Over the last 44 years, becoming a Pittsburgh Penguins second-round pick has been akin to being tossed onto the front lines of medieval war. Expectations were high. Careers were short. Escape was the only option. The Penguins do not have a selection in Friday’s first-round and have just five selections on Saturday, but only two picks in the first five rounds.
No, not even the draftniks are guaranteed to have heard of the Penguins’ picks, especially with three seventh-rounders. With such a lack of opportunity, PHN has not spent time on the draft because in these parts discussing the NHL Draft is like discussing food without french fries.
So, we’ve enlisted the help of independent scouting’s stalwart, McKeen’s Hockey, and new scouting service Smaht Scouting, based in Boston.
We highly recommend purchasing McKeen’s annual draft guide. You may snag your digital copy here.
You may also subscribe to McKeen’s for full prospect coverage throughout the year.
Smaht scouting is a free service. Check them out here.
Penguins GM Ron Hextall and Chris Pryor like the USHL. Whereas Jim Rutherford and the previous Penguins regime liked to pull from the QMJHL and Finland, Hextall and Pryor made the primary American junior league one of their primary hunting grounds. Hextall also didn’t shy from European prospects, such as Oskar Lindblom, a fifth-rounder from Sweden in 2014.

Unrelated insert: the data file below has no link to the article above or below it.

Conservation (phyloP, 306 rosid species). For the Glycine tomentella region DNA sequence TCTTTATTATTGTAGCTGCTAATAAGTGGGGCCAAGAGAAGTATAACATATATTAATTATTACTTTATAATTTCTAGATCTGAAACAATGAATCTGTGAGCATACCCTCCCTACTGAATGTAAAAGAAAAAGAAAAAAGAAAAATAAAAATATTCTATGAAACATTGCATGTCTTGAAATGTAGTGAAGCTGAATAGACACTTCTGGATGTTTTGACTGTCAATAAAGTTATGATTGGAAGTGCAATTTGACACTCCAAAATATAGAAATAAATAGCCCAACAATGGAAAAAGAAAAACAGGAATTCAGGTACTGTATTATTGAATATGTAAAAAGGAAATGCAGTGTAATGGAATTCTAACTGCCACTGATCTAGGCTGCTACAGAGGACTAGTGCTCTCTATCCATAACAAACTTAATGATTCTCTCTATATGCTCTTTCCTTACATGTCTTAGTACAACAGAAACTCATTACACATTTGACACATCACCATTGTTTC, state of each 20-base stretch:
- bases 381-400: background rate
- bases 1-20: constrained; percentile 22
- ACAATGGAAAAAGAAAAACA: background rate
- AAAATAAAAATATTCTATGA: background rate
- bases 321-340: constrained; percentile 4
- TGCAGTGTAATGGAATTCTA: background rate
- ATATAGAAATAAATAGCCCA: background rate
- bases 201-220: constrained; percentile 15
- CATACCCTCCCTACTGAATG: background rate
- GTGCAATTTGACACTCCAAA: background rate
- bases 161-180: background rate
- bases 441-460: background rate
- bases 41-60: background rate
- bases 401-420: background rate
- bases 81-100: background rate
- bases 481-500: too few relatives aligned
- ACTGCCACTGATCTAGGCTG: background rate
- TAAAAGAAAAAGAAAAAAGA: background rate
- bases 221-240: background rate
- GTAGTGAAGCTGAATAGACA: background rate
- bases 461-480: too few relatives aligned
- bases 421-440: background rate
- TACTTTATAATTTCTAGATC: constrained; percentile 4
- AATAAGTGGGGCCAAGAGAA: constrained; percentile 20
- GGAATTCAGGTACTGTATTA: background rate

Ryan Wagman of McKeen’s, whose primary coverage base is the USHL, effortlessly tossed a few 2021 Penguins draft prospects our way. Curiously, he and Paul Zuk of Smaht Scouting overlapped just one prospect, but that draft prospect fits perfectly.
Unlike the NFL Draft, where few teams reach or go too far off-book, the NHL draft, especially after COVID wrecked many junior and college seasons will be a crapshoot.
The Penguins’ prospect cupboard is bare. They can go in any direction, but we’re inclined to predict an all-around defenseman with some offense and enough strength to compete in battle areas or a forward with some scoring and grit.
We’ll have more to watch, but here are three we really like:
3 Prospects to Watch for Pittsburgh Penguins Second Round Choice
1. Aidan Hreschuk, Defenseman, 5-foot-11, 180 pounds, USNDT U17.
This is the player both independent scouts circled as a Penguins get. However, early in the season, he was graded by NHL Central Scouting as a C-level prospect, which typically means a middle-round selection.
His stock rose throughout the year. Smaht scouting projected him as a top-35 player. Wagman of McKeens tagged him as a big sleeper in Round Two.
“…Another one of those guys with good hockey IQ. And I think that’s what you want to focus on in the second because (by pick 58) you’re starting to lose a bit of high-end skill sets, but you’ve still got those hockey IQ guys. I’m a big fan of Hreschuk’s game,” Wagman said. “He looks like a middle paring defenseman. He’s got a reasonable size these days, just a shade under six feet tall. But he skates well, moves the puck well…”
Hreschuk’s long strides and fluid skating motion jumped out at Smaht Scouting. Both services like his ability, though he’s only 17 and playing on the USNTD-U17 team.